Don’t Forget to Read Nonfiction Books with Kids

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Often, when we think of children’s books, it’s fiction. But, nonfiction matters, too!  That’s why I always try to regularly share with you the best recently published nonfiction books. Here are my latest favorites. Cheers!



Don’t Forget to Read Nonfiction Books with Kids

I just love this series of introductory sports picture books. The layout is fantastic with eye-popping photos on colorful backgrounds and large text that is just right for young readers. You’ll learn about the entire game from the teams to the rules and moves. And, both men and women are represented in the photos which is awesome!


Don't Forget to Read Nonfiction Books with Kids  
The Hawk of the Castle: A Story of Medieval Falconry
by Danna Smith, illustrated by Bagram Ibatoulline (ages 5+)
Fascinating!! Danna Smith tells us about falconry from the perspective of a little girl whose father is a falconer. With this narrative, each page contains a small bit of interesting factual information. For example, on the page showing and describing how she and her father use a hood with fancy feathers so the hawk isn’t scared of the castle’s soldiers, there’s also a text box with more information about a hawk’s hood. The illustrations have just the right historical feel, too.


Don't Forget to Read Nonfiction Books with Kids
Find Your Way Underground
by Paul Boston (ages 5+)
Use the coordinates and your math skills in these underground illustrated mazes to find the missing gnomes and more. Collect objects on every page, too. So fun! (And it’s educational, too.)


Don't Forget to Read Nonfiction Books with Kids
Where Will I Live
by Rosemary McCarney (ages 4+)
Large photographs pair with short sentences and phrases showing people whose homes are no longer safe, fleeing to safety. But where will they live?  In a tent? Will it be hot and dry? Will there be friends? Questions will make kids understand the uncertainty refugees live with as they look for a new home. Photographs help kids see this is happening to real children in real life situations. Use this book to help your own children or students to empathize with children who are refugees. It’s really quite perfect for younger readers, not to mention important and timely. (Added to my big list of books about immigration.)


Don't Forget to Read Nonfiction Books with Kids  
Animals on the Move
(Animal Planet) by Dorothea DePrisco (ages 7+)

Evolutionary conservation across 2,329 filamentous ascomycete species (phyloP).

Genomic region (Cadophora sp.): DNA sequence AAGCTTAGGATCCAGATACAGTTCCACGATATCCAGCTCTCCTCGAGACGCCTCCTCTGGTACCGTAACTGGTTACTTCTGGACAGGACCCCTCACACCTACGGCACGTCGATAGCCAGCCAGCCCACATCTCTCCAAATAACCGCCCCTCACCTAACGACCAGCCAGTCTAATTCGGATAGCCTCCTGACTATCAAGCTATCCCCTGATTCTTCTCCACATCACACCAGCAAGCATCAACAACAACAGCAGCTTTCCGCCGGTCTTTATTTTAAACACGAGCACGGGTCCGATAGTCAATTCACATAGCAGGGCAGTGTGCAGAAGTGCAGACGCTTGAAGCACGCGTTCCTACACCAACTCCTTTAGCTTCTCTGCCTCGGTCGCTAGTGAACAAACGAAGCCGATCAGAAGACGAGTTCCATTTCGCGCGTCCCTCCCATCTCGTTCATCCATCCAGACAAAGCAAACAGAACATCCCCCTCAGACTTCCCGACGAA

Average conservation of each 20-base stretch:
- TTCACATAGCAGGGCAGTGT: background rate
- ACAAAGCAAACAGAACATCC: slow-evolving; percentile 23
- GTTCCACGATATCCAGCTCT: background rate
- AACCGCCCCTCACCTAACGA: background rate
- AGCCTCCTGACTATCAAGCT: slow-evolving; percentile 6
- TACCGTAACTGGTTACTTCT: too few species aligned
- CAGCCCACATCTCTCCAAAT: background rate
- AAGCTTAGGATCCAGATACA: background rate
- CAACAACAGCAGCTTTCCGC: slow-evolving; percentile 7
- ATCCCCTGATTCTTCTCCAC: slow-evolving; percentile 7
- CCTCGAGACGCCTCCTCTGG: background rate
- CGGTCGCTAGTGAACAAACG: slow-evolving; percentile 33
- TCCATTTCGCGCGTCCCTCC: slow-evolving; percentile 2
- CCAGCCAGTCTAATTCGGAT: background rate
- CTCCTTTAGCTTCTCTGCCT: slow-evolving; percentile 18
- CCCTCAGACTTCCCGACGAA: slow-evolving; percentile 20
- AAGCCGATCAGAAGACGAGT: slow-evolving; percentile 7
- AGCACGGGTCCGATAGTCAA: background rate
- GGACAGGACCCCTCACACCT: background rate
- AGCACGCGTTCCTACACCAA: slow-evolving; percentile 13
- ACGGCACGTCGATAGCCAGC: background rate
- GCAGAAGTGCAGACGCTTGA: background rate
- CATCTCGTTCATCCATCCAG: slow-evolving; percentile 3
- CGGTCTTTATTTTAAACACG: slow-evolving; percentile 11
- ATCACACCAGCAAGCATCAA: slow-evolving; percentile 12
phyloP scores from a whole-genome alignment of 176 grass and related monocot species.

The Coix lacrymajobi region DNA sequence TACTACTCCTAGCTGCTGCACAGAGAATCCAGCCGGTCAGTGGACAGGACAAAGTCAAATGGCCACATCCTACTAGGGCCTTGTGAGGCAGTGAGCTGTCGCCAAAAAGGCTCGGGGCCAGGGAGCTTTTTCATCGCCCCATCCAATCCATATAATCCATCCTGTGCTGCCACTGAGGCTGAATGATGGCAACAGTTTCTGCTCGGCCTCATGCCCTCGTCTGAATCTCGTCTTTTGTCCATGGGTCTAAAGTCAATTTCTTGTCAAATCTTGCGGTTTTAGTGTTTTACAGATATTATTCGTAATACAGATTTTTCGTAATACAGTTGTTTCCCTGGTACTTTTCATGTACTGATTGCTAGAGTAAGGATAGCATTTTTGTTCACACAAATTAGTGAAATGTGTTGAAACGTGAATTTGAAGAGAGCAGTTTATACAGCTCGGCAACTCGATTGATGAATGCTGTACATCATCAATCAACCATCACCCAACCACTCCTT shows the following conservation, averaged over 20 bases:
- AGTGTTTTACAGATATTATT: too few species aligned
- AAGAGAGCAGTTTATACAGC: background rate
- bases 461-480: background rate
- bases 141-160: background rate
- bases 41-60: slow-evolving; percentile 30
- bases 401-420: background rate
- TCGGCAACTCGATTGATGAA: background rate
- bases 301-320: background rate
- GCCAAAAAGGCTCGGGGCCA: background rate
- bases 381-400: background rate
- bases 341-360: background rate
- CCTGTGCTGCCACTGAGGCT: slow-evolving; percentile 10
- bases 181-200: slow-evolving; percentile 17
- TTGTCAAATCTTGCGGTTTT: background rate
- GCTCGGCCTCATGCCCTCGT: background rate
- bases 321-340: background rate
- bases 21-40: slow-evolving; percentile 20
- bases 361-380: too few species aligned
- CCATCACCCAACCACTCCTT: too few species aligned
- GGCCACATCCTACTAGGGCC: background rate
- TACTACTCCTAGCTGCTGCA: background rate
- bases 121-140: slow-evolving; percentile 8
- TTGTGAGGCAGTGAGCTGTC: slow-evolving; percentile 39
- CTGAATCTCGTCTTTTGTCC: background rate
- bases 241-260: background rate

Get schooled with this fascinating book about animals. It focuses on the how and why these animals move as well as cool facts. For example, did you know the gnu moves in a zigzag pattern when in danger and kicks up a dust storm when it spars? Great for kids who love bite-sized facts about animals, or any nonfiction subject.


 Don't Forget to Read Nonfiction Books with Kids  
Baby Animals
(Animal Planet) by Dorothea DePrisco (ages 7+)
Gorgeous photos and interesting facts make this one of those books you can easily flip through to find the photos and interesting facts about young animals that you want to read. Plus, the cuteness factor is off the charts!


Heart-warming, amazing, and inspiring stories will touch you deeply, especially if you’re an animal lover. Stories plus fun sections on things like celebrity cats, making your cat feel at home, and cat body language. Small print and emotional stories make this a better fit for older readers — I’d say probably 10 and up.


Don't Forget to Read Nonfiction Books with Kids  
How to Be a Scientist (DK)
by Steve Mould (ages 9+)
This dense book is filled with cool information and fun hands-on activities that kids will love trying. You’ll find these categories: the natural world, human body, chemistry, Earth, physics, and space. Make bug chambers  in the natural world, do a taste test in the human body, test black ink in chemistry, make a solar tower in Earth, make paper airplanes in physics, and more! Impressive amount of ideas fill this DK nonfiction book.


Don't Forget to Read Nonfiction Books with Kids
The Dog Encyclopedia for Kids
by Tammy Gagne (ages 9+)
This book rocks! It’s one that any dog-lover would want on their book shelf. The layout is appealing and the information organized and written with kids in mind meaning it’s not too wordy while being factual and interesting with each breed gets 1 or 2 pages devoted to it and accompanying colorful photos.


This book look like a pampering paradise for your DIY interests. Cinnamon Vanilla Whipped Body Butter? Yes, please. Or the ribbon headband and dry shampoo? From body to hands, feet, face, and hair, this book will give you lots of ideas to easily create your own home spa.



Don't Forget to Read Nonfiction Books with Kids

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